And it's not like 24 has exactly been established on rock solid credibility until now. You have to just accept certain things--many of which are on display here. Jack's way is the best, even if it's extreme. And Jack is much smarter or more observant or just all around more manly than everyone else around. That came across in the scene where Jack notices the sniper headed out the building has different shoes on, thus labeling him as not a Fed. Nice catch for Jack, but given that the rest of the FBI looks like a bunch of bumblers compared to Jack. Except for the new red-headed female agent, who apparently has some kind of huge crush on Jack. (Is it just me or did anyone else get that kind of hero worship/crush vibe from her?)
Speaking of Agent Walker, did anyone else get some kind of strange tension between her and taskforce leader, Agent Moss?
And any bets yet on who the mole is? While I'm not shocked there's a mole, I am a bit surprised it's come into play this early. How awesome would it be if it turns out to be Agent Walker?
Meanwhile, over at the White House, we've got a new president--one we've got very little investment in yet, so it's hard to care much. And, of course, what's going on over there with the invasion of the African nation will somehow tie into what's happening with Jack.
Like I said, not a great start to the day. A lot of it suffers from a been there, done that kind of feeling that hits lots of shows after seven years. I did find the sequence with the near miss of the planes to be edge-of-your-seat. But a lot of that had to do with the fact of wondering if the producers would allow Tony to commit such a crime and then expect us to forgive him later should it turn out he's deep undercover or some other explanation.
And did anyone else have Die Hard 2 flashbacks when Tony took over guiding the planes in? I had visions of him causing the plane to crash by feeding the flight instruments false information....
posted byMichael Hickerson at 1/12/2009 08:05:00 PM |
| Sunday, January 11, 2009 Which is worse?
While it's disappointing and heartbreaking that the Titans lost yesterday, I have to wonder something....
I watched the second playoff game last night in which the Carolina Panthers got the crud kicked out of them by the Arizona Cardinals. From what I saw, it looked like the Panthers showed up for one drive and then the whole team derailed quickly.
Now, a few hours later, I wonder which is worse--losing like the Titans did in the closing seconds of the game or having the stuffing kicked out of you for fifty-eight minutes and change like the Panthers did. At least our fans got some value out of their playoff tickets, unlike the Carolina game where their fans could be headed home at half-time.
I'm sure the Carolina fans are as angry, bitter and hurt today as the Titans fans are.
The thing is, they were expected to have an easy time of things last night and it turned out to be just the opposite....
I hate the Ravens. I despise them with a passion I only use for the Cowboys, the Gators and the Crimson Tide (and on occasion Georgia Bulldogs).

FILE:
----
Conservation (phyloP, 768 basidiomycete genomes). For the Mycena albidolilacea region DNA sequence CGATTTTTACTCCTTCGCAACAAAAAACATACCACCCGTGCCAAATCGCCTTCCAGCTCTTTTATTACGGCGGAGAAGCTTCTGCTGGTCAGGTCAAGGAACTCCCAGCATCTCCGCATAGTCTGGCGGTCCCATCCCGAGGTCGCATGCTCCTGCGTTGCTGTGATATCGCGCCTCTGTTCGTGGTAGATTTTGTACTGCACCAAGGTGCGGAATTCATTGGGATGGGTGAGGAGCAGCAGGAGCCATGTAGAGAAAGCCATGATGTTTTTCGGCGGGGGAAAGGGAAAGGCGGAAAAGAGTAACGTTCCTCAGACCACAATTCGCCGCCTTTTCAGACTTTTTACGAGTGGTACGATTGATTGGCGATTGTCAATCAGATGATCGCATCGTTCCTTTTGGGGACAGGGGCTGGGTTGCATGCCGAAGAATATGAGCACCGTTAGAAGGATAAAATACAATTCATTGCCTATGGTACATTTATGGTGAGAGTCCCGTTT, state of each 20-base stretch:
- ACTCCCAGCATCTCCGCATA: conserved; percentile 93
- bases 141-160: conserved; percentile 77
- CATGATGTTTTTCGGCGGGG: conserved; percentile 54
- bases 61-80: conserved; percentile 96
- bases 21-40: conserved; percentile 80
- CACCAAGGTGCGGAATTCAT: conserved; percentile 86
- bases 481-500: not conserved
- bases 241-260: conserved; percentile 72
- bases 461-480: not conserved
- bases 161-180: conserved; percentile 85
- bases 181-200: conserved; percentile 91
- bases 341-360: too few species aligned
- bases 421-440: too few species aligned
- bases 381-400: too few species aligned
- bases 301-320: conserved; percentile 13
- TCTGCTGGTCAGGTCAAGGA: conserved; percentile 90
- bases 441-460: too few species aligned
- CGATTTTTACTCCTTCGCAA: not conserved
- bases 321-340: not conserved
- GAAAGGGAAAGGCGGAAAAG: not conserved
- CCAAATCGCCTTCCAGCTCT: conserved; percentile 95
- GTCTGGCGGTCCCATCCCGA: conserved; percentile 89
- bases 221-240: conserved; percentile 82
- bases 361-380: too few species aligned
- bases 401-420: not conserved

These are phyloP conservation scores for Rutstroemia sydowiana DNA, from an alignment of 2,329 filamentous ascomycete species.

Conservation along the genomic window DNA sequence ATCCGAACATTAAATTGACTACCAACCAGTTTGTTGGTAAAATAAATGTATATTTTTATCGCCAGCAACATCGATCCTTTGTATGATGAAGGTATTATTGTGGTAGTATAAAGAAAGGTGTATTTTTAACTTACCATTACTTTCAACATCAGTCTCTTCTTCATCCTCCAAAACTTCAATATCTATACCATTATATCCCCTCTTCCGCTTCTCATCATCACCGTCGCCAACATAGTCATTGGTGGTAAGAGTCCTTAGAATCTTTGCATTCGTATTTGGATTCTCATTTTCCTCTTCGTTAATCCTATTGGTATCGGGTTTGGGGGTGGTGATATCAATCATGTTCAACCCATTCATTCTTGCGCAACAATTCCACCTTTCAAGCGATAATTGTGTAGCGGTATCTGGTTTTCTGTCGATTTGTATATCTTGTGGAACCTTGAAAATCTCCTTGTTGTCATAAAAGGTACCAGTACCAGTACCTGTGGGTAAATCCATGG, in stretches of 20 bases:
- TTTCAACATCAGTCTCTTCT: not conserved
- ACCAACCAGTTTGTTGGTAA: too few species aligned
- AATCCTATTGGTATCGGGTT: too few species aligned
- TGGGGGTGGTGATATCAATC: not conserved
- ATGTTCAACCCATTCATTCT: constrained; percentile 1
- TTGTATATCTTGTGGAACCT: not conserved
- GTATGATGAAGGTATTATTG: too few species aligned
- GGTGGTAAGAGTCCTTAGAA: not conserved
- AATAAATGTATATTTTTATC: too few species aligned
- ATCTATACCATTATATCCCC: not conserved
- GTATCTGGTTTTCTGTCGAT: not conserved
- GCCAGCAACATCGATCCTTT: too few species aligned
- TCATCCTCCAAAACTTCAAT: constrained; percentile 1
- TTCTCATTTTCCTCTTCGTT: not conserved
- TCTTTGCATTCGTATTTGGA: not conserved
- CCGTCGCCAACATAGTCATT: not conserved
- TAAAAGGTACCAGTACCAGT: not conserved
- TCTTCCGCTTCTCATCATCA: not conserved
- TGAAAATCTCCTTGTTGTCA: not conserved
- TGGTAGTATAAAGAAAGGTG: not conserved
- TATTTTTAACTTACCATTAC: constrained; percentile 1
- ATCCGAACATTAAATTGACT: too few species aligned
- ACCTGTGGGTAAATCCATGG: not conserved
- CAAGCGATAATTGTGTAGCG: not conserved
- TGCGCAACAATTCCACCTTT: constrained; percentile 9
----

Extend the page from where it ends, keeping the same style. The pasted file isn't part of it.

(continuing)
Here's what I hated about today's loss to them...
The finality of it. Season over. We go home and they go on. I hate it that they get to go on.
The terrible officiating. Dana on Twitter said that she'd chip in on the fine for Jeff Fisher to go off on them during his press conference. I'd throw in twenty bucks as well. I can't believe they didn't commit one personal foul. Sorry, they did. The refs were just turning a blind eye. And they gave them the game with that lack of a delay of game call on their final drive. And don't even get me started on the fact that Joe Flacco stepped on the end line in his own end zone when the Titans had them backed up.
I hate that we left twelve points out there on the field at least. Three turnovers driving to score...it's enough to make me want to throw up.
I hate that all the hard work we did is over. Every team but one ends the NFL season disappointed.
I hate CBS's obvious bias against us. We're the number one seed and you send your number two crew. Thanks for the slap in the face, national media. I suppose I should just get used to it and stop bringing it up........naaaaaaaah!!!!!!
I'm sure in the next several days, I will slowly come to see the good things from this season. But for now, it's just too much like a punch in the gut to have lost.
I hope whoever the Ravens play next week beats the everlovin' crud out of them...
Several of you have asked for an RSS feed for this blog...
It's up in the corner under Syndicate Big Orange Michael. Put it into your Google Reader and you're good to go.
Or use this link... http://bigorangemichael.blogspot.com/atom.xml
posted byMichael Hickerson at 1/10/2009 12:03:00 PM |
| Wednesday, January 07, 2009 Wow...even the Cowboys don't want him anymore
So, after one season the Dallas Cowboys have cut former Titan Adam "Pacman" Jones from their roster.
I realize that because of his stupid off-the-field behavior this year that the Titans lost the draft picks they were supposed to get for trading Jones to the Cowboys. But if the trade-off is our best season in several years, winning the AFC South and home field advantage in the playoffs, it's a trade I can live with.
Also, I have to admit that somewhere deep down inside, I can't help but take glee in the fact that Pacman helped the Cowboys self-destruct down the stretch and miss the playoffs.
Looks like the only place left for Adam to go is Oakland....heaven help them.